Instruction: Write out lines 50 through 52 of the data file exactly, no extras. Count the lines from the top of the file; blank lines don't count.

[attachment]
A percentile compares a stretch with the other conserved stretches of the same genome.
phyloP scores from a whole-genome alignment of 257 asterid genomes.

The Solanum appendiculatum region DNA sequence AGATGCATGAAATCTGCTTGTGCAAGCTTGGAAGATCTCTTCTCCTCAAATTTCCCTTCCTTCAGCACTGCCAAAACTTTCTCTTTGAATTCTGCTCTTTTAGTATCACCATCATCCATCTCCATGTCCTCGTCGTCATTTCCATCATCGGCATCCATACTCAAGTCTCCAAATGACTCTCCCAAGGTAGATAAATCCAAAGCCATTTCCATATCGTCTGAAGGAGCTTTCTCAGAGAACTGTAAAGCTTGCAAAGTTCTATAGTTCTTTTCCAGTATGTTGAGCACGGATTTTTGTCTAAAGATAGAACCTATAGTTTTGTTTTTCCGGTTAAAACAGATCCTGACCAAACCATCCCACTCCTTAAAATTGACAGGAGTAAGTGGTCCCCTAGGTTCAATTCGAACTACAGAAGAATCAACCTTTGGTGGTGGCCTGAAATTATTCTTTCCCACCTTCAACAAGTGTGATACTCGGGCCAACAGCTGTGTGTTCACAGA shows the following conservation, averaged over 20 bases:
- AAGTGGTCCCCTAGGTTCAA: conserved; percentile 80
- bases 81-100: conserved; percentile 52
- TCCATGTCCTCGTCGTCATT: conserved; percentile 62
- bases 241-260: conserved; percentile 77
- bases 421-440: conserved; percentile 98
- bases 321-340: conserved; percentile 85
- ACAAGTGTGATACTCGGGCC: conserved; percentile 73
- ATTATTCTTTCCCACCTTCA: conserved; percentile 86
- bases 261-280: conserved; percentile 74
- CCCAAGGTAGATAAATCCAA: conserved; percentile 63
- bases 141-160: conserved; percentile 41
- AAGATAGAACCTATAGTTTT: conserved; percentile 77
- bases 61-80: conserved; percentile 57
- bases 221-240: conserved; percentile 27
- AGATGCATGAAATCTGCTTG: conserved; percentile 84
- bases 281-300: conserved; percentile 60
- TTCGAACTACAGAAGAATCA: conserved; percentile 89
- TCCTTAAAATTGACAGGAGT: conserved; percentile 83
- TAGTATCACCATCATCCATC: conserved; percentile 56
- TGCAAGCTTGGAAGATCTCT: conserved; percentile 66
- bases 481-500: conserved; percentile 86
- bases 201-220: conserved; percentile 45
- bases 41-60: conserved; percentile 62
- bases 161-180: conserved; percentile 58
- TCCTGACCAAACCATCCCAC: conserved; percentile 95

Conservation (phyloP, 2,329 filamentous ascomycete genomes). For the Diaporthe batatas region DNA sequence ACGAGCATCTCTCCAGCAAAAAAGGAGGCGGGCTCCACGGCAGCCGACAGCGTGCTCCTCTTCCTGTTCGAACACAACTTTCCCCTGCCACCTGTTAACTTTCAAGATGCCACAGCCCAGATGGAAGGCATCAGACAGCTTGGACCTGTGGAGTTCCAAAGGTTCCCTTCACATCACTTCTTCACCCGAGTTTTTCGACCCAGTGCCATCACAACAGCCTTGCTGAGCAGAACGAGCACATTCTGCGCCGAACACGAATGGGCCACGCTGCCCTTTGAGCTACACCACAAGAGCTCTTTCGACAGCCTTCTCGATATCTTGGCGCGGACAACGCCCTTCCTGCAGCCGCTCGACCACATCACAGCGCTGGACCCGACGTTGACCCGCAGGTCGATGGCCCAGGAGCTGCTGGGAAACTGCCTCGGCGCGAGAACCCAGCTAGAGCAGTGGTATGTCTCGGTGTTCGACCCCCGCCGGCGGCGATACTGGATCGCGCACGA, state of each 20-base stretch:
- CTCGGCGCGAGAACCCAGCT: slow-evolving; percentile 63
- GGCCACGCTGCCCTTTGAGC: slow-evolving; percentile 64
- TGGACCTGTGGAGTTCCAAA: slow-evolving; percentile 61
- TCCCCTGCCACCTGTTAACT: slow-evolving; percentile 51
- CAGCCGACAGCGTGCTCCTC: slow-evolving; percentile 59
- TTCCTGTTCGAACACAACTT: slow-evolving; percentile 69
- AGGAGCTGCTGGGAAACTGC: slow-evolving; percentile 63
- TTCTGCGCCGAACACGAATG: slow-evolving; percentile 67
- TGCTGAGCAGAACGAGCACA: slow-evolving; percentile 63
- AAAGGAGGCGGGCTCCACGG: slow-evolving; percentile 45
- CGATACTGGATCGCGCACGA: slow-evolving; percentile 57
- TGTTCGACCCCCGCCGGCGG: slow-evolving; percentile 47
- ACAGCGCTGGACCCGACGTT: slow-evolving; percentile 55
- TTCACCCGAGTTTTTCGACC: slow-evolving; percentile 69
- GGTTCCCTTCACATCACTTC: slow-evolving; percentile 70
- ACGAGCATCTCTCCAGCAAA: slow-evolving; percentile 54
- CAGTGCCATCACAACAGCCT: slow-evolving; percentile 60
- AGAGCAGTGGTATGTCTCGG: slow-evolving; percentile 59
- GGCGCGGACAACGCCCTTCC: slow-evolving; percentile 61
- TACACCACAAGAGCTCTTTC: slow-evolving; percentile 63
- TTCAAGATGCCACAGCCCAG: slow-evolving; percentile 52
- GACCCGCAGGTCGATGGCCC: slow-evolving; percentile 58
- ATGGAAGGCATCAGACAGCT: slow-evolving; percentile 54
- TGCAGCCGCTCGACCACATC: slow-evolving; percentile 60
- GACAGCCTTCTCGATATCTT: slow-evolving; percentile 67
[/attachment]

- TTCAAGATGCCACAGCCCAG: slow-evolving; percentile 52
- GACCCGCAGGTCGATGGCCC: slow-evolving; percentile 58
- ATGGAAGGCATCAGACAGCT: slow-evolving; percentile 54